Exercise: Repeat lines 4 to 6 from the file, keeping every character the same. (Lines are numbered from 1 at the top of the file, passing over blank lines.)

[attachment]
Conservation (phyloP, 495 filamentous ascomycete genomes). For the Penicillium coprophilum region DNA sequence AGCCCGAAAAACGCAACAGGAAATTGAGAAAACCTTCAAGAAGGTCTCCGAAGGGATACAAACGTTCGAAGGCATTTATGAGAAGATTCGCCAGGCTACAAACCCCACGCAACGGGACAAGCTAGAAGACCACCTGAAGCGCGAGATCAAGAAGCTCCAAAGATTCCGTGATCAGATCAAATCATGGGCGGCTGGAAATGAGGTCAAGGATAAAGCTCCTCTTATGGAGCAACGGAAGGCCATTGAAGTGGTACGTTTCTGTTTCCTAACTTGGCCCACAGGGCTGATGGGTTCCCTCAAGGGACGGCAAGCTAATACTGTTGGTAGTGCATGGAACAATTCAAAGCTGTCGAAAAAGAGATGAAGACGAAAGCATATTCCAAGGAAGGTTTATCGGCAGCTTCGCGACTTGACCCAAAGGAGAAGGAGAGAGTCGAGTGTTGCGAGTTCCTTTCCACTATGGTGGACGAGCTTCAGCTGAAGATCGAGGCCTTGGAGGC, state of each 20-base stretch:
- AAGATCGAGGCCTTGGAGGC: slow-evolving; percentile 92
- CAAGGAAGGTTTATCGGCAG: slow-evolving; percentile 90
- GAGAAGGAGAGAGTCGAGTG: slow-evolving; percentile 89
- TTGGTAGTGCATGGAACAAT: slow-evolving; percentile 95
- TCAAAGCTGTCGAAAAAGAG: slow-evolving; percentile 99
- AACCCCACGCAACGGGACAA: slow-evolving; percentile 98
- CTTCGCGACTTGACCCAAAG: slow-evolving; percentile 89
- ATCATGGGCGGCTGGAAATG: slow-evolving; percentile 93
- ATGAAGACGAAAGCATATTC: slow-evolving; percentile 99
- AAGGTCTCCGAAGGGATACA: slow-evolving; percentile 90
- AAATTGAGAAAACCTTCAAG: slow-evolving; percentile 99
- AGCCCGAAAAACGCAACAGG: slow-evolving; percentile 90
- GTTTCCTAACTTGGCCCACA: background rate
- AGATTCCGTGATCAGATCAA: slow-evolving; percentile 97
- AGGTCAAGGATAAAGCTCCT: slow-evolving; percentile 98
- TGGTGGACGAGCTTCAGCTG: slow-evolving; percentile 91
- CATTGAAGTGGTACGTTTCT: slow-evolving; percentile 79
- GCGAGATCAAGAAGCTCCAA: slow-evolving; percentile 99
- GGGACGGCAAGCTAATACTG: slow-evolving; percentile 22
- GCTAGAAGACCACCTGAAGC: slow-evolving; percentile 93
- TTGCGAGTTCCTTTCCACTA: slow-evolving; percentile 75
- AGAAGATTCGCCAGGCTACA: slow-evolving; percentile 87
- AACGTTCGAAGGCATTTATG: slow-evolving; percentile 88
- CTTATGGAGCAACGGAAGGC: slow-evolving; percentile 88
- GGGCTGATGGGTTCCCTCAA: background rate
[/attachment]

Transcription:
- GAGAAGGAGAGAGTCGAGTG: slow-evolving; percentile 89
- TTGGTAGTGCATGGAACAAT: slow-evolving; percentile 95
- TCAAAGCTGTCGAAAAAGAG: slow-evolving; percentile 99